empower

[ em-pou-er ]
/ ɛmˈpaʊ ər /

verb (used with object)

to give power or authority to; authorize, especially by legal or official means: I empowered my agent to make the deal for me. The local ordinance empowers the board of health to close unsanitary restaurants.
to enable or permit: Wealth empowered him to live a comfortable life.

QUIZZES

DO YOU KNOW THIS VOCABULARY FROM "THE HANDMAID'S TALE"?

"The Handmaid's Tale" was required reading for many of us in school. Everyone else has probably watched the very popular and addictive TV show. Do you remember this vocabulary from the book, and do you know what these terms mean?
Question 1 of 10
decorum

Origin of empower

First recorded in 1645–55; em-1 + power

OTHER WORDS FROM empower

em·pow·er·ment, nounun·em·pow·ered, adjective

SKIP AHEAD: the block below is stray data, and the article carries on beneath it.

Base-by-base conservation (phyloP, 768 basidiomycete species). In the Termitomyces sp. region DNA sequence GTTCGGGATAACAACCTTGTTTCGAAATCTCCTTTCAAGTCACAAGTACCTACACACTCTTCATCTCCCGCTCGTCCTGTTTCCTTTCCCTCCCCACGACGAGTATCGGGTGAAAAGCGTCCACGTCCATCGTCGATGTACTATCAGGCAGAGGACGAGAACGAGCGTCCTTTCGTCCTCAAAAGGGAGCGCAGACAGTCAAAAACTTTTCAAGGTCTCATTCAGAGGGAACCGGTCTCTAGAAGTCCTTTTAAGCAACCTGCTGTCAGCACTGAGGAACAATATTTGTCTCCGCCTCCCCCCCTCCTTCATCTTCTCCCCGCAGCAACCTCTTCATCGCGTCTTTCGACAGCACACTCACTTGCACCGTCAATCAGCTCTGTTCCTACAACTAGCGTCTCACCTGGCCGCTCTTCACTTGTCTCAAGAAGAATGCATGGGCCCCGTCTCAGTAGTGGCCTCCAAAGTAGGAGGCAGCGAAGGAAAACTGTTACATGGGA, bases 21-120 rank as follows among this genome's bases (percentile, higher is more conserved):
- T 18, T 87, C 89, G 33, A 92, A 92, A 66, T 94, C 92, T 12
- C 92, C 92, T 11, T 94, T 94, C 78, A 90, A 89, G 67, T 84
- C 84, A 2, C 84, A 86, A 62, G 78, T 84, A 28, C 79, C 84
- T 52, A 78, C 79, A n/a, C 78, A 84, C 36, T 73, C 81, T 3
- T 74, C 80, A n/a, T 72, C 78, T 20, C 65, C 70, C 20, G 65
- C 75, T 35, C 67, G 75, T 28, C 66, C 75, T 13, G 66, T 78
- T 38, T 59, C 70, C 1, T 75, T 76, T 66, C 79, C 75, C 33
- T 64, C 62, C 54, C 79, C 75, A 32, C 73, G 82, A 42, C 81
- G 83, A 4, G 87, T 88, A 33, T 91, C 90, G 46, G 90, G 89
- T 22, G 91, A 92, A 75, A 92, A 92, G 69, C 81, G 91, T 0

Dictionary.com Unabridged Based on the Random House Unabridged Dictionary, © Random House, Inc. 2020

Example sentences from the Web for empowerment

British Dictionary definitions for empowerment (1 of 2)

empowerment
/ (ɪmˈpaʊəmənt) /

noun

the giving or delegation of power or authority; authorization
the giving of an ability; enablement or permission
(in South Africa) a policy of providing special opportunities in employment, training, etc for Black people and others disadvantaged under apartheid

British Dictionary definitions for empowerment (2 of 2)

empower
/ (ɪmˈpaʊə) /

verb (tr)

to give or delegate power or authority to; authorize
to give ability to; enable or permit
Collins English Dictionary - Complete & Unabridged 2012 Digital Edition © William Collins Sons & Co. Ltd. 1979, 1986 © HarperCollins Publishers 1998, 2000, 2003, 2005, 2006, 2007, 2009, 2012